Met chief: police ‘should wear name tags and face sack for hiding ID’
(TIMES ONLINE) Police officers should wear name tags on their uniforms and those who deliberately hide their identity could be sacked, Met Commissioner Sir Paul Stephenson said today.
The police has come under severe criticism for its handling of the G20 protests and Sir Paul, Britain’s most senior policeman, said he wants officers to be more easily identifiable to the public.
He also made it clear though that he wanted his senior officers to take a more robust approach in supervising the rank and file officers to ensure they could both be praised and have problem areas identified.
Speaking at New Scotland Yard Sir Paul said: “I have made it clear consistently that uniformed officers should be identifiable and I see no reason why we should not have name tags on when in uniform.
“I have made it absolutely clear it is totally unacceptable for any uniformed police officer not to be showing relevant identification. I have also made it clear that I will deal appropriately and proportionately with any such breach.”
He added: “If somebody is trying to deliberately avoid being identified and the reason he is doing it is so he can behave inappropriately, badly or criminally, then of course they will face the sack.”
He said the ability to identify an officer was not just an essential check on their behaviour but a way of protecting them from false allegations
Three months ago officers in Cambridgeshire began to wear their names on their uniforms to much praise from the public.
Whether the tags will be sewn into uniforms or attached by velcro, which could come off in a riot, would have to be discussed with the Police Authority, Sir Paul said.
Sir Paul spoke as a third post mortem was carried out on Ian Tomlinson who died minutes after allegedly being pushed over by a Territorial Support Group officer during the G20 protests.
The officer, based in Lambeth, has been interviewed under caution on suspicion of manslaughter by Independent Police Complaints Commission (IPCC) officials.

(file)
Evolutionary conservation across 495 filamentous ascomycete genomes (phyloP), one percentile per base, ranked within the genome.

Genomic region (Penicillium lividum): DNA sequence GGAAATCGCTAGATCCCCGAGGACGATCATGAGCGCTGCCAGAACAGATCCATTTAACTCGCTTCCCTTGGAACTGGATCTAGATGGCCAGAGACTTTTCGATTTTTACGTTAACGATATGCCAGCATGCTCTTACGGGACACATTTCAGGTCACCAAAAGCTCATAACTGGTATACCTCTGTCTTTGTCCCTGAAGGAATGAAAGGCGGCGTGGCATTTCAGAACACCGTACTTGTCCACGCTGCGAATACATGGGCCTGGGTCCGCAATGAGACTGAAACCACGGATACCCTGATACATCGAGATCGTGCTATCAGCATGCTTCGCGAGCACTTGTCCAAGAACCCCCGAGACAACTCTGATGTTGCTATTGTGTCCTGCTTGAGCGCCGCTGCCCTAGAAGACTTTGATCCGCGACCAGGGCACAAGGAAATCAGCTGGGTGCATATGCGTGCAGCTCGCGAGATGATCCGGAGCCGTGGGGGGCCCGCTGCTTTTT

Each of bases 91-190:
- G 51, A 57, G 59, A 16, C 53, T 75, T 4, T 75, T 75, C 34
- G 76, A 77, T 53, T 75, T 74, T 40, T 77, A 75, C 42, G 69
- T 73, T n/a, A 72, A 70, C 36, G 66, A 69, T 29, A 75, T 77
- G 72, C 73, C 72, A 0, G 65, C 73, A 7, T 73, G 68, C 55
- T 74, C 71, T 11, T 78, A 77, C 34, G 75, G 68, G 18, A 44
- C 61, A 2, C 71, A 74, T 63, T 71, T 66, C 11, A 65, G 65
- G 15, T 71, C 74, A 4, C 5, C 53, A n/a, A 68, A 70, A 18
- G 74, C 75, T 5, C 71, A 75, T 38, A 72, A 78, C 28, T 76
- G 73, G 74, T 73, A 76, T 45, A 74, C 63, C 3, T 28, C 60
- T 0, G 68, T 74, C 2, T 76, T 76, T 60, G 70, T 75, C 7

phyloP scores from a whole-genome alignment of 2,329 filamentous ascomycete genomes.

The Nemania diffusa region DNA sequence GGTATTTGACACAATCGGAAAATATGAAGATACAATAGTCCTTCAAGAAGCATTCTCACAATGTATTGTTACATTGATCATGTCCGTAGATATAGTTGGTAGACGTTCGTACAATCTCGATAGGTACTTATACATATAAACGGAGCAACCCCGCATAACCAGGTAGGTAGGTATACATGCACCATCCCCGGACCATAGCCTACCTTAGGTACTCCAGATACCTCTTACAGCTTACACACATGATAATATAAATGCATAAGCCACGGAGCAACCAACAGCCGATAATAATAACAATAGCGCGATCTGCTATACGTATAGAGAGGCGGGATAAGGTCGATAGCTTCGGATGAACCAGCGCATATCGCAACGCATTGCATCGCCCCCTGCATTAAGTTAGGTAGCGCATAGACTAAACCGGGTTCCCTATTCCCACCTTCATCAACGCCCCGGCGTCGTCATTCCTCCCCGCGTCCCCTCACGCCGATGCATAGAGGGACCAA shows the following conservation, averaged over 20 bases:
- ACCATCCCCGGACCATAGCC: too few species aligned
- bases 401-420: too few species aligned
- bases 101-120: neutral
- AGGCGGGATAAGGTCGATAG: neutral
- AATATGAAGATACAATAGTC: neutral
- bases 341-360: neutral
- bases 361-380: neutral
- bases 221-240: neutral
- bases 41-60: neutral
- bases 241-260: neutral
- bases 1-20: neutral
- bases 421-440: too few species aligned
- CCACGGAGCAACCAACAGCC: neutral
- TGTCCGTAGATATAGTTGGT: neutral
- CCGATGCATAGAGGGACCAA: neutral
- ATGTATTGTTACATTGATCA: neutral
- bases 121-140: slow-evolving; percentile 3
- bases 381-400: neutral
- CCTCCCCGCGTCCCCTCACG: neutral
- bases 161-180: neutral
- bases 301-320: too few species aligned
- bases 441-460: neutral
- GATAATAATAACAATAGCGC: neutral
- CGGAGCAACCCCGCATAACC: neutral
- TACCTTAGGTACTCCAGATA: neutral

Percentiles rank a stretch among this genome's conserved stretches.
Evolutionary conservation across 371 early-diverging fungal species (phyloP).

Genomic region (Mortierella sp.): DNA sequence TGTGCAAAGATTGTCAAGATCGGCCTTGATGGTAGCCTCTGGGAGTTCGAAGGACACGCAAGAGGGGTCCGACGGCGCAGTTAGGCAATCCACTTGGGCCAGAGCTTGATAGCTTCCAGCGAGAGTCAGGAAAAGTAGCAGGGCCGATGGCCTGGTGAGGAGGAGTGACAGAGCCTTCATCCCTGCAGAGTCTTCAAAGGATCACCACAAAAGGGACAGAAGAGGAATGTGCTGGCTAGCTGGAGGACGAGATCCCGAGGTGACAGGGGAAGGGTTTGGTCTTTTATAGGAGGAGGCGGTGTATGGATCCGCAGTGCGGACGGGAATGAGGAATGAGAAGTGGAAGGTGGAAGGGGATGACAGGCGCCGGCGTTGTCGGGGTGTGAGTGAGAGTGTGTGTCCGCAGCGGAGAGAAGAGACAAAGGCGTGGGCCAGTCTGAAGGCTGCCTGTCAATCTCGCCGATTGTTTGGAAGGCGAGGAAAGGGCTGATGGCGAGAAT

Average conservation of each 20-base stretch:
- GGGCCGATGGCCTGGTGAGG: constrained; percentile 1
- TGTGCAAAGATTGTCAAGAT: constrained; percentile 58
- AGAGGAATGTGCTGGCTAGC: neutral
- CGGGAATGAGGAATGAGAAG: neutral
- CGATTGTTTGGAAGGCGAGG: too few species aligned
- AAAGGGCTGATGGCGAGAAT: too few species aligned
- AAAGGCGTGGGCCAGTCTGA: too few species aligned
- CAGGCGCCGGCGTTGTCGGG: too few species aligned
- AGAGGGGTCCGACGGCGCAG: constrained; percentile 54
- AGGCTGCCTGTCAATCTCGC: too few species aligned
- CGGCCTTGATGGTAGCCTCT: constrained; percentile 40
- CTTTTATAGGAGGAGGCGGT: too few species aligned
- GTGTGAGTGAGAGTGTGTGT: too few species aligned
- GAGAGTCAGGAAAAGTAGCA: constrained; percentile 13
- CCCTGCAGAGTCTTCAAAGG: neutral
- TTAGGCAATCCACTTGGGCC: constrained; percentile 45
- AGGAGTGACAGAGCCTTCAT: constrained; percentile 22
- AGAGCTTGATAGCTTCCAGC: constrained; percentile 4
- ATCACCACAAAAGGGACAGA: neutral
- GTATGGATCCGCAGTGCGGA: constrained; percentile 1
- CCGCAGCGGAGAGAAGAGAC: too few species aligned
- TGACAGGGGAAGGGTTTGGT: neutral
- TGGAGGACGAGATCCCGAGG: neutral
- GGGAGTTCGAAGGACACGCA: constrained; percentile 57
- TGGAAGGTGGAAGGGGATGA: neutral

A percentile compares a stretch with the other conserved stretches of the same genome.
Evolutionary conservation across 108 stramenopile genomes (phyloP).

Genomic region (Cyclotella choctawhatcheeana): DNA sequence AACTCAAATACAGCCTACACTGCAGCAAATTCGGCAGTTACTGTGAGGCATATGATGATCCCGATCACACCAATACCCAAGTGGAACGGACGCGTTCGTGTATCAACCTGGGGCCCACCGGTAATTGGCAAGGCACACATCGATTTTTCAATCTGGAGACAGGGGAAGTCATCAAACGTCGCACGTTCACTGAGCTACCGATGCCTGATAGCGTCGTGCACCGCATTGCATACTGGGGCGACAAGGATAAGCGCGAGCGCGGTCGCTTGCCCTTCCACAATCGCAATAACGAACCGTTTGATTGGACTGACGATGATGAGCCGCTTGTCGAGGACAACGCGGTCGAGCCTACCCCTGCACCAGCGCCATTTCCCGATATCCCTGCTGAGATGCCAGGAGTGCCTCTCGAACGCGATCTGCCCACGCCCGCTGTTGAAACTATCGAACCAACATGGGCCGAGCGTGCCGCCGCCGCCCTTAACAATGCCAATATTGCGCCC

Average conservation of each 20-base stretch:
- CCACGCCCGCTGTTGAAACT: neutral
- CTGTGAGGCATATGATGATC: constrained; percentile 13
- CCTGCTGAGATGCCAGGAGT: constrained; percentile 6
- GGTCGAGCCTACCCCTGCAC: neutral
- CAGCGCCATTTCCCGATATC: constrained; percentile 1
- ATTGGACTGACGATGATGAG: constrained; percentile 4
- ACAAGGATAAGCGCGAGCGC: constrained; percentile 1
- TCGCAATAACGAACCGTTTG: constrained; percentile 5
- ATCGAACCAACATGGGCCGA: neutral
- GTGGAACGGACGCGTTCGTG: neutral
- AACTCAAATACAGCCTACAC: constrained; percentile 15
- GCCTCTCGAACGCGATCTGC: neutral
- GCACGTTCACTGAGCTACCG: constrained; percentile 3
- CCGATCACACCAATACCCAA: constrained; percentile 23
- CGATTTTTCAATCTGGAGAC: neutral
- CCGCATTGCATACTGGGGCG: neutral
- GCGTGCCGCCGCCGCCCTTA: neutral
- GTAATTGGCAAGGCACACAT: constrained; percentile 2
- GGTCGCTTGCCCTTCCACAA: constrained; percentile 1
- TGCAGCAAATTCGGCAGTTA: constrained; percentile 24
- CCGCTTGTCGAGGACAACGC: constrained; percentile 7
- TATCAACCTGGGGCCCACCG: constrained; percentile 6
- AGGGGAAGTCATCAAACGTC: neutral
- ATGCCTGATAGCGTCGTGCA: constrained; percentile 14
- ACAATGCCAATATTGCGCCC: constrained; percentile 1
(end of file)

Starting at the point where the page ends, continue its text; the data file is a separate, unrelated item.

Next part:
The autopsy was carried out at the request of the officer and the Met said they would be represented after taking legal advice. The first post mortem showed the 47-year-old died from a heart attack but the second, conducted at the request of the man’s family and the IPCC, found he died from internal bleeding in his stomach.
The IPCC is investigating the circumstances of Mr Tomlinson’s death and they are also looking into video showing another officer hitting a woman with his baton.
The IPCC will also examine whether the officers were clearly wearing their identification numbers.
Sir Paul said that he sincerely regretted the death of Mr Tomlinson and that he would do everything he could to make sure his family got the answers they wanted.
He also revealed that both the Met and the City of London police were examining hours of CCTV and video footage to see if any officers had contravened police regulations.
He said that the G20 protest was “one of the most challenging police operations in the Met and police history”. He added: “When you talk to international colleagues they are staggered in what the Met has done. I have to say this is in context of a man dying.”
In the next few days Sir Paul will be questioned about the tactics used at the G20 protests twice by the Metropolitan Police Authority and by a Home Affairs Select Committee.